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Koeijer d Han and Janssens dB Luc (2013)

DGD-RBINS multi-annual plan 2014-2018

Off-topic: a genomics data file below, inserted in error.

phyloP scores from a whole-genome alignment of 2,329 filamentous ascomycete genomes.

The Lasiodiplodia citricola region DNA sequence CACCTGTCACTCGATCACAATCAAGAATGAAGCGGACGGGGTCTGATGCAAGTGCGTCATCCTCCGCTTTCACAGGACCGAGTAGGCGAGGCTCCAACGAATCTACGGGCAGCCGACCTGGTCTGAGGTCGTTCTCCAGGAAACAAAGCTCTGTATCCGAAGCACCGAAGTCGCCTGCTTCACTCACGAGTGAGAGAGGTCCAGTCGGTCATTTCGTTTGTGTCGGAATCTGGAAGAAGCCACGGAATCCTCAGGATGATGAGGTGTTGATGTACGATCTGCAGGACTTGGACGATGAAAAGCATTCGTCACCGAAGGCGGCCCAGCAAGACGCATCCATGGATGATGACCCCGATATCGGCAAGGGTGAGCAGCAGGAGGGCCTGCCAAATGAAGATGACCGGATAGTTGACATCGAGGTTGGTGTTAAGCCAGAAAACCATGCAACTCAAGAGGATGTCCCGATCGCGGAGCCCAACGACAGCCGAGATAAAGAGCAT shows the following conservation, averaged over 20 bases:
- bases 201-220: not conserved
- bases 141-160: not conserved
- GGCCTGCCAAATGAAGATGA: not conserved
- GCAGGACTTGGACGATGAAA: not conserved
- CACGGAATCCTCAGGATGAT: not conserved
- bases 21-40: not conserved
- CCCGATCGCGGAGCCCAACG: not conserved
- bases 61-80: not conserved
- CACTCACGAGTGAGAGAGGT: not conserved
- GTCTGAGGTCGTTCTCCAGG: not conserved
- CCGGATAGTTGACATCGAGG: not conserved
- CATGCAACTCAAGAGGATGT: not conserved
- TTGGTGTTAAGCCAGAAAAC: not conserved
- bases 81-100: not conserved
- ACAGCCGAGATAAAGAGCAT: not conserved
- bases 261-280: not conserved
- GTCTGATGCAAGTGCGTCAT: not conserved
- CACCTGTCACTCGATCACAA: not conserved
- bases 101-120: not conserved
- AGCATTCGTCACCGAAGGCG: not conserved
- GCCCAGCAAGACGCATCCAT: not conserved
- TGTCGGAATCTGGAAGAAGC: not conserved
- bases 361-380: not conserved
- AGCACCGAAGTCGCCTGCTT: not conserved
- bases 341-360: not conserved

INTRODUCTION In December 2012 a new 10 year strategy (2014-2023) of the DGD-RBINS pluri-annual programme (in the text also: ‘DGD-programme’ or DGD-unit) on capacity building for Biodiversity has been approved by the Steering Committee. The strategy contains a general objective, 6 specific objectives, and 16 expected results. In June 2013 the relevant Minister accepted this approval for a strategy of 10 years, divided into two phases of 5 years, with an indicative budget of 6 M EURO for the first phase of five years, (on condition of budget approval). In September 2013, a workshop was held on Project Cycle Management for the RBINS-team, reviewing the main activities and indicators. This document presents the programme for the first phase of 5 years (2014-2018), with special attention to the objectives and outcome and their indicators in an approach of result-based management. This programme is based on the results of a self-assessment, done in the previous period covering 2007-2012 and a synthesis of that period (available on demand). The complete logical framework, operational plans, the budget and a list of institutional partners are given in annex (1-4). The linkages between the specific objectives of the DGD-RBINS pluri-annual plan and the Aïchi targets (COP 10) are listed in annex 5. A more detailed description at the level of activities will be outlined in the annual plans 2014-2018. Finally the embedding of the DGD-RBINS pluri-annual programme into the strategic action plan of the recently created operational Direction ‘Nature’ of RBINS is explained in the short- (2014-2015), mid-(2016-2018) and long-term (2018-2023) perspective as shown in annex 6. As an introduction, some elements of the strategic framework, (part III of the strategic plan 2014-2023), are presented in order to list the general and specific objectives, the links with the international context, global results and intended impacts. Then the programme design, outcome and budget are presented. Finally each of the 6 specific objectives (SO) is worked out in more detail. Compared with the previous strategy (2008-2012), the budget increased with ca. 36%, the specific objectives were expanded and 3 new specific objectives were added (Specific objective 3 on awareness raising, SO5 on ‘Measuring, Reporting and Verification (MRV) of biodiversity interventions and SO6 on the Protocol of Nagoya). On condition of budget approval and in order to fulfil the additional requirements of the new strategy, a scientist shall be recruited by the beginning of 2014. The DGD-RBINS pluri-annual programme adopts two approaches: (A) institutional strengthening through capacity development and (B) a grants programme through competitive calls, both dedicated to biodiversity and poverty eradication The programme focuses on the biodiversity of terrestrial (tropical forest, dry and highland forests, savannahs, grasslands), and aquatic ecosystems (marine and wetlands). 9 | P a g e As promoted by the Paris Declaration, the Agenda of Accra and Busan 1 on improved efficiency of development cooperation (with special emphasis on ownership, harmonisation, alignment and mutual accountability), it is important to link (synergies), align and harmonise our projects to similar or complementary initiatives, whether in Belgium (e.g. bilateral, delegated or scientific cooperation undertaken by DGD or BELSPO) or other European and international actors (e.g. the International Foundation for Science, IFS, Sweden2). Such synergies will be essential for the quality of generation of results that can have a real impact on development policies and good governance related to the conservation and the promotion of biodiversity as promulgated by the Aïchi targets. Moreover, the implementation of the strategy should contribute to the post 2015 Sustainable Development Goals, as well as the Belgian efforts for climate change mitigation and adaptation in the developing world. The DGD-unit at RBINS aims at becoming an excellence centre about the link between biodiversity policy, conservation and management, the sustainable use of ecosystem services and sustainable development with a particular focus on poverty reduction and eradication, through capacity building and research. Its web site will be updated and refreshed in order to increase (i) visibility, (ii) transparency, (iii) information sharing with all stakeholders and (iv) information sharing with the broader public. Due to the recent restructuration at RBINS (2013), the DGD-unit has become part of the Operational Direction “Natural Environments”. The National Focal Point on the Convention for Biodiversity (CBD) and the Belgian Platform for Biodiversity are housed at RBINS as well. This brings possibilities of synergies between these three units within RBINS and beyond. In order to remain at the spear point of the latest developments, the DGD-programme needs to be evaluated on a regular basis (mid- and end of term). The preparations for these evaluations will take place during the years 4 and 10-11 (to be developed in the second phase), and the implementation of the evaluations will take place in respectively years 4-5 and 10-11. The DGD-unit will seek to promote research on the link between biodiversity conservation, policies and 1 he formulation of a set of principles for effective aid - now adhered to by over 100 countries as the blueprint for maximising the impact of aid - grew out of a need to understand why aid was not producting the development results everyone wanted to see and to step up efforts to meet the ambitious targets set by the Millennium Development Goals (MDGs). These principles are rooted in continuous efforts to improve the delivery of aid, marked by three notable events: the High Level Fora on Aid Effectiveness in Rome, Paris, Accra and Busan in 2003, 2005 and 2008, and 2011 respectively. 2 Almost ¾ of the programme is dedicated to Africa. Half of the earmarked budget for institutional strengthening through capacity development in Africa is dedicated to DR Congo. Concerning capacities for research and habitat monitoring related to biodiversity and poverty eradication, the DGD-RBINS pluri-annual programme mainly supports institutional strengthening in DR Congo, Burundi, Benin, Peru and Vietnam. 10 | P a g e sustainable development and poverty alleviation in order to develop relevant indicators, but also solutions by and for the partner countries. Integration of poverty eradication plans into national biodiversity strategies and, vice-versa, of biodiversity plans into national development plans will be more and more applied in the developing countries. The DGD-RBINS pluri-annual programme contributes to these processes, a.o. through participation in the mixed commissions for the preparation of the Indicative Development Cooperation Plans (IDCP). By doing so, the programme adheres as much as possible to the local processes of needs analysis. One new feature in the programme is the support of pilot projects in the South that will enable our partners to feed biodiversity monitoring data into national indicator processes. It will be important to valorise the work carried out by our partners who are involved in biodiversity monitoring studies, so that their data can be useful for, and used in, current indicator processes on the status of biodiversity. Sound baselines and measurements of biodiversity are needed to be able to provide meaningful trends. To enable our partners to contribute to these indicator processes, training and dedicated follow-up will be required to ensure the quality of the produced data. Mainstreaming of, and training about biodiversity issues in the sector of cooperation, but also at local governance levels will gain importance in the coming years. The Pro tocol of Nagoya will retain particular attention in that respect, as it will become a global instrument to accede and use genetic resources and derived products in a more sustainable and equitable way, once the parties, also Belgium ratify it (expected during 2014).